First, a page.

Written by: Misheel Enkhbat, Henry Siu, Zoe Weisner, Emily Yao and Stephanie Zhang
Mental health therapist Erin Keplinger provides more than just typical counseling services to the students. While working at schools in San Mateo and Foster City, the Palo Alto native has gained the trust of many teenagers under her guidance.
She maintains her success as a therapist by attempting to empathize with her students. Her focus is on being as accommodating as possible when she works. “In this profession I feel that I can help people find solutions to their problems,” Keplinger said.
Keplinger teaches various methods of coping in the Therapeutic Elective Component (TEC) class, an elective course which aids students in changing the way they view unpleasant situations in their lives. “Since students learn in many different ways I try to make my teaching as interactive as possible,” Keplinger said. “Just like learning anything else, practice is key.”
According to Keplinger, skills taught in the course include help students focus on regulating their emotions, improving communication skills and change destructive behavior.
Xin Yue Gong
New library assistant Xin Yue Gong’s journey from China to the United States eventually led her to this campus. However, throughout her travels, one constant she had in her life was her love for the library.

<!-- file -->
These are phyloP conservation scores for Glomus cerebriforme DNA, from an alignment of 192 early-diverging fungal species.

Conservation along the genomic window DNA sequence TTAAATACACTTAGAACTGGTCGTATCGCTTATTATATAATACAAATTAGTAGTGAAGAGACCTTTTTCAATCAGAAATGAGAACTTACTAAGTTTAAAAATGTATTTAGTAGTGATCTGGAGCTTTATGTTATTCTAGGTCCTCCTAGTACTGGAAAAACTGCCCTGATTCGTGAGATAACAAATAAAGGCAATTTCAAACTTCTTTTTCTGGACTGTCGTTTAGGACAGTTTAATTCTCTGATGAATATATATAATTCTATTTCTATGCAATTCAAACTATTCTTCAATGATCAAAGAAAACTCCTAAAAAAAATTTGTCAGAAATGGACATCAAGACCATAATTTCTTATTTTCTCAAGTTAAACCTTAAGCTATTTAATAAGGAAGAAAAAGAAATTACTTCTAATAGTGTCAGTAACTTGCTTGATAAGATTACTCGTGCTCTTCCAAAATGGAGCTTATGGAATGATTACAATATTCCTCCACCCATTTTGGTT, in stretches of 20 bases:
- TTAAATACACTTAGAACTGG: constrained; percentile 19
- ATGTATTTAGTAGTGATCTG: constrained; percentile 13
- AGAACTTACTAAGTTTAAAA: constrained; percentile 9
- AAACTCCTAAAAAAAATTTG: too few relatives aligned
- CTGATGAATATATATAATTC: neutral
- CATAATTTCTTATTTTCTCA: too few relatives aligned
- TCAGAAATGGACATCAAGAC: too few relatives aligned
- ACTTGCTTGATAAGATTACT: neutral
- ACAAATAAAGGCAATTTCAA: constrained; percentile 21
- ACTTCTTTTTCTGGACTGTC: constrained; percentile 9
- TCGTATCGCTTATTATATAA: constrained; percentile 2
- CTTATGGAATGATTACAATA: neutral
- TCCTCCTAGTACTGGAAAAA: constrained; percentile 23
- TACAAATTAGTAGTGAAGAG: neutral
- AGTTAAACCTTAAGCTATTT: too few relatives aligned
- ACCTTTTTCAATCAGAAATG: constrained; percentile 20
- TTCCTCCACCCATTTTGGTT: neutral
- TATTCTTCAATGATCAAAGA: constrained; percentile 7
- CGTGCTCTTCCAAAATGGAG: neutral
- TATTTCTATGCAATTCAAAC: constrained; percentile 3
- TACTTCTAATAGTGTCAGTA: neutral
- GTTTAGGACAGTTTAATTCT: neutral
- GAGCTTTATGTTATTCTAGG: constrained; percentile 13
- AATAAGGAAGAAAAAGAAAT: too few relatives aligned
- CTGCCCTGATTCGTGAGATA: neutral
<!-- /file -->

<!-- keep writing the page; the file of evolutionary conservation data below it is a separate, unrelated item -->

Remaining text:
Gong grew up in a small town on the outskirts of Beijing, China. When she was fifteen, her family moved to Canada where she grew up as an only child. In school, Gong focused her studies on computer science and math. “High school was a blur for me,” Gong said. “But I remember that I always enjoyed our Library very much.”
To Gong, the library is an enjoyable tight communal area. “Seeing everyone in a library and be a part of a big connected group is really rewarding,” Gong said. She is now using her love of the library for her career.
Gong has interned at many libraries including the East Palo Alto Library and Stanford Education library. According to Gong, however, she enjoys being at Gunn the most. “I just love to see this place being filled up,” Gong said. “It does not matter what you’re here to do, but the library just becomes a very lively place and a community living room for Gunn students.”
Most people may know Assistant Athletic Director Brien Arakaki as the diving coach or athletic trainer, but Arakaki has taken on many new responsibilities in his latest role this year.
“I help the current athletic director (AD)/admin be the medium between athletes and coaches,” he said. “I work hand-in-hand with Sarah [Stapp] to make sure all sports run smoothly. We make sure each team get the requested facilities, proper coverage and most of the time, schedule the best officials.”
Arakaki’s other jobs have helped prepare him for his new job. “The roles of athletic trainer and Athletic Director actually follow along [a] very similar [path] in administrative work,” he said. “The paperwork is the same so everything that I already have to do is already there.”
Regardless of his daunting schedule, Arakaki is determined make positive changes. “My biggest goal this year is to not only to assist with the current AD, Sarah Stapp, and the administrative staff, but also help build the Gunn High School Athletic Program, as well as to keep the current coaches and student-athletes happy,” he said.